Sto. Niño de Tondo Parochial Church

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Tondo Church

Sto. Niño de Tondo Parochial Church is one of the most visited churches in the Philippines. It is located in Tondo, Manila, Philippines. The feast of Sto. Niño of Tondo is celebrated every third week of January. Many people come to participate in the fluvial procession, because back then the terrain of Tondo was consisted of waterways and tributaries which were connected to Manila Bay,a possible reason why the current church was made up of stone. It was built on elevated ground to prevent sea waters from inundating the church.



The church was founded by the Augustinians who were the first order to arrive in the Philippines. The Augustinian Convent in Tondo was approved by the provincial chapter on 3 May 1572. Its visitas were Lubao, Betis and Calumpit. Tondo Church's first parish priest was Fr. Alonzo Alvarado, OSA and his assistant was Fr. Pedro Holgado, OSA.

In 1575, the parish included Naga, now Navotas; Misic, a small island that was also called Maysilo; and Bulacan. In 1578, Fr. Geronimo Marin, the church's then friar, became a peace negotiator between Lakandula and Juan de Salcedo in Navotas.

When the Franciscans' monastery got burned in 1583, they stayed at the Tondo convent and it served as a Studium Grammaticae for them while their monastery was being rebuilt. By 1591, the convent welcomed two priests to minister to a flock of 6,000 lay persons in Navotas and Tambobong (now Malabon).

The convent subsisted on donations because it did not have any estates to provide it with income. It was also the only house near Manila where visiting priests could stay. On 12 December 1597, the council fathers imposed penalties that the or visitors staying at the convent for more than12 hours.

In 1597, numerous aspirants were admitted to the convent despite its poor economic status. In 1599, its visitas expanded to Navotas, Malabon, and Caloocan. In the council meeting of that year, the provincial head of the religious community excused the convent from paying its yearly collection because of its financial condition. The convent purchased a garden lot for vegetables the earnings of which would go toward the 200 peso Manila fund.

The construction of the first building on the site dated back to 1611 under the supervision of Fr. Alonzo Guerrero and was believed to have been completed in three years. In 1620, the convent was excused from its 10% contribution. The money was instead used for church and convent repairs. The same resolution was approved the following year. In 1625, the convent was used by Fr. Antonio de Ocampo as collateral for a loan of 800 pesos, which was used for imporovements like the dining room and staircase.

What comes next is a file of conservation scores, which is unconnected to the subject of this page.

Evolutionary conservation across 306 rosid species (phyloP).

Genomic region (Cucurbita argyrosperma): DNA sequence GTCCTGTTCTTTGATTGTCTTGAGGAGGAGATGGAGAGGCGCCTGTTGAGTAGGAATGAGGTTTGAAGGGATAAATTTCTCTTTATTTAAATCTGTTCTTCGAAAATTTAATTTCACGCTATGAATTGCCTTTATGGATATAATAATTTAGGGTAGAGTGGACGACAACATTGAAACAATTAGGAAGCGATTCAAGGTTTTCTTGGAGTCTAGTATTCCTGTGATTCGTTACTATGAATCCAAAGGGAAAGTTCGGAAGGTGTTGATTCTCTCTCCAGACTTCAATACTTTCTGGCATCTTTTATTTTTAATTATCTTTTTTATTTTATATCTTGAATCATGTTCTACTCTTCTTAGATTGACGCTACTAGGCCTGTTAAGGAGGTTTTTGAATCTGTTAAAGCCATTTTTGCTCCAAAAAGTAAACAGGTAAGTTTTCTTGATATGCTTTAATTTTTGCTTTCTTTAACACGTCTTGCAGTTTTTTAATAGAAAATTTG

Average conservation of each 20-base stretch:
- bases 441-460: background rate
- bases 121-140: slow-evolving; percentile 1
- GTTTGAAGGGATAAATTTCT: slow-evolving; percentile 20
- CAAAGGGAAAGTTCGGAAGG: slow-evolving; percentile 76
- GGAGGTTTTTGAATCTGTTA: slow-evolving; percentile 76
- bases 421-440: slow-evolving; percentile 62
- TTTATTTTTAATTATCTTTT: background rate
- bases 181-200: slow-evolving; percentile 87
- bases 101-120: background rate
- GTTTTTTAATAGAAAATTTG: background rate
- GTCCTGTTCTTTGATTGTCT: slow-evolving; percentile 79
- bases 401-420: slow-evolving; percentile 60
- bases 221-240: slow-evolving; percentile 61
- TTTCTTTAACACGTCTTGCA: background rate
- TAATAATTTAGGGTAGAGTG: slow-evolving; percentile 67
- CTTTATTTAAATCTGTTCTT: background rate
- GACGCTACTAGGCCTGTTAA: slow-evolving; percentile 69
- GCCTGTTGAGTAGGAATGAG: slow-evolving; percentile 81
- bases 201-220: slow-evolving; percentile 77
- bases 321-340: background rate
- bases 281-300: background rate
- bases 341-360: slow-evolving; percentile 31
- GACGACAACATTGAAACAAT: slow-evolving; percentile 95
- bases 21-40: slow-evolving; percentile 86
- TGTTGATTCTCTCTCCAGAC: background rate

In 1641, during the revolt of the Sangleys, the church was damaged and underwent repairs. It also survived an earthquake in 1645. In 1661, the buildings were ordered to be demolished by Governor Sabiniano Manrique de Lara in fear of the arrival of the Chinese pirate Koseng from Formosa, Taiwan who might secure the structure. The church was later reconstructed, and in 1692, it was relieved of all taxes for that purpose

In 1728, the buildings were expanded with a budget of 2,000 pesos from the religious community. In 1734, the facade and the towers were erected under the supervision of Fr. Diego Bergano. To aid the construction, the church charged a quarter of a peso for each banca who wished to cross the estero near the convent. However, an earthquake damaged the buildings again in 1740. In 1759, it became a regular house of the order.

Again, on 3 June 1863, the church was damaged by an earthquake and was rebuilt under the supervision of Fr. Manuel Diez Gonzales. From 1874 to 1880, Fr. Casimiro Herrero, minister of Tondo, continued the restoration, following the plans of architect Luciano Oliver who used steel framing for the orange dome and iron sheets for the roofing. When Condrado Gregorio took over the construction, he used aramadura de hierro which were to be imported from England.


The present church is 65 meters long, 22 meters wide and 17 meters high. It has one main central nave and two aisles connected by solid columns, and is Neo-Classical inspired with its Ionic pilasters and buttresses supporting the domes of the bell towers. On each side of the facase are twin towers. Straight lines and a rose window embellish the triangular pediment.


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